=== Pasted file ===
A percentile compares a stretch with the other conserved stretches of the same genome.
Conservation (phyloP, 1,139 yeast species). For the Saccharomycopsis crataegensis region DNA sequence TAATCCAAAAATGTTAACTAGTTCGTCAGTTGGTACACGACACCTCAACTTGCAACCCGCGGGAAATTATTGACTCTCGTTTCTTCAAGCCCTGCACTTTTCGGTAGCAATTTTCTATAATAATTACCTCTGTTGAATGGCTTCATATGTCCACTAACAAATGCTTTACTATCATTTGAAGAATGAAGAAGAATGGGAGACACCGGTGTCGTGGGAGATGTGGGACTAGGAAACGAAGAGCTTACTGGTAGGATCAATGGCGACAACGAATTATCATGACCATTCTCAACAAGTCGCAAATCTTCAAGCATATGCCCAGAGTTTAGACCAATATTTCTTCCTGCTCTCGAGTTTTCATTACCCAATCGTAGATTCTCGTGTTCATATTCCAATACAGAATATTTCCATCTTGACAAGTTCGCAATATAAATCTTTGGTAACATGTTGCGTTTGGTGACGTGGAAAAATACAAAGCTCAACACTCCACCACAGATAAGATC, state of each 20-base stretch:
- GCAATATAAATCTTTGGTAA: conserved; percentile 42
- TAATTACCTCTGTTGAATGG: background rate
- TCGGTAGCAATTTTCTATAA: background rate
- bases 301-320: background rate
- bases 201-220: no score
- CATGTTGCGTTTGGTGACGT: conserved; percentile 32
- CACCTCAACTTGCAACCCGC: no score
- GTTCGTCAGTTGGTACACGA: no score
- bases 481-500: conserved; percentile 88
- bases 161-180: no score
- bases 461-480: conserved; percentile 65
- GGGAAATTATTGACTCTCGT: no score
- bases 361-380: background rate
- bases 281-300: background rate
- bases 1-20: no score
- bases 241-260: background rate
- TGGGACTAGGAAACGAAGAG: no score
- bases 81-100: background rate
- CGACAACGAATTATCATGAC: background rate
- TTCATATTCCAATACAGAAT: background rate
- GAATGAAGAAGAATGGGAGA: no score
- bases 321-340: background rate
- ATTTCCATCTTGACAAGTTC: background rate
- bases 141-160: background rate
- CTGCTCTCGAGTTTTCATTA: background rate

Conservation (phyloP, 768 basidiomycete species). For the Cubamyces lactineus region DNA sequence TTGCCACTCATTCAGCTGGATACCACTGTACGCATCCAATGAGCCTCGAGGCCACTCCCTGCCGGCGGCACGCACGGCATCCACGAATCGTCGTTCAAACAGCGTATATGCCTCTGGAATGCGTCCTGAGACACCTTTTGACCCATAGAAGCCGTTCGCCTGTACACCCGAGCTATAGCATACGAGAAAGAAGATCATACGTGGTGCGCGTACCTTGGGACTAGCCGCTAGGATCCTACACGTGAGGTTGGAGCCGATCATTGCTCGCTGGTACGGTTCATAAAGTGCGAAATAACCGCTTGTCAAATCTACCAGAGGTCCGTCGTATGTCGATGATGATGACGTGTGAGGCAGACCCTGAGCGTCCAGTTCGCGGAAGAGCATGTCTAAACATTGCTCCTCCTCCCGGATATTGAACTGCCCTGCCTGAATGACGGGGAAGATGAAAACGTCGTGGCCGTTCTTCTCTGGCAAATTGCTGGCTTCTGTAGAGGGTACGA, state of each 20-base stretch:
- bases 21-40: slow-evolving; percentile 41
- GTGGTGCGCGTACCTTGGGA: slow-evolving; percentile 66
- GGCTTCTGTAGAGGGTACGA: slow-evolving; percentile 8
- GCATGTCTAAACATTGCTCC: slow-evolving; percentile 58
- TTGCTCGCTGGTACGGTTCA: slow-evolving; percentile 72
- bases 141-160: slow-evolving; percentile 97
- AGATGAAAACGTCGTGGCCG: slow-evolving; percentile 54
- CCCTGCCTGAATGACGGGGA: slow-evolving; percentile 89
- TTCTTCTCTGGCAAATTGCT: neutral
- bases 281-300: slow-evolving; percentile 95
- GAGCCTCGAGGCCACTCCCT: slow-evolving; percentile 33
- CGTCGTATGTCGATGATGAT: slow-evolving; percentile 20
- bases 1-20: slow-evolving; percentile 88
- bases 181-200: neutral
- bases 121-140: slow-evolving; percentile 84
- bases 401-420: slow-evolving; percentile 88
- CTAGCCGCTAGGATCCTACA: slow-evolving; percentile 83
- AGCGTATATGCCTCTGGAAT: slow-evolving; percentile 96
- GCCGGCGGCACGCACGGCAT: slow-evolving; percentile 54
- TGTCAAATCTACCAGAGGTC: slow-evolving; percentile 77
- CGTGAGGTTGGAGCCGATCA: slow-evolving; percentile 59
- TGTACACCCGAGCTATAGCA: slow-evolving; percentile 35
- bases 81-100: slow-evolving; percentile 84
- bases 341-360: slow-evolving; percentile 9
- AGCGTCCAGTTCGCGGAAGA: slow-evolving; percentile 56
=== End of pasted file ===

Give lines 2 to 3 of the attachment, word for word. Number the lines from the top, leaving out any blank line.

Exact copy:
Conservation (phyloP, 1,139 yeast species). For the Saccharomycopsis crataegensis region DNA sequence TAATCCAAAAATGTTAACTAGTTCGTCAGTTGGTACACGACACCTCAACTTGCAACCCGCGGGAAATTATTGACTCTCGTTTCTTCAAGCCCTGCACTTTTCGGTAGCAATTTTCTATAATAATTACCTCTGTTGAATGGCTTCATATGTCCACTAACAAATGCTTTACTATCATTTGAAGAATGAAGAAGAATGGGAGACACCGGTGTCGTGGGAGATGTGGGACTAGGAAACGAAGAGCTTACTGGTAGGATCAATGGCGACAACGAATTATCATGACCATTCTCAACAAGTCGCAAATCTTCAAGCATATGCCCAGAGTTTAGACCAATATTTCTTCCTGCTCTCGAGTTTTCATTACCCAATCGTAGATTCTCGTGTTCATATTCCAATACAGAATATTTCCATCTTGACAAGTTCGCAATATAAATCTTTGGTAACATGTTGCGTTTGGTGACGTGGAAAAATACAAAGCTCAACACTCCACCACAGATAAGATC, state of each 20-base stretch:
- GCAATATAAATCTTTGGTAA: conserved; percentile 42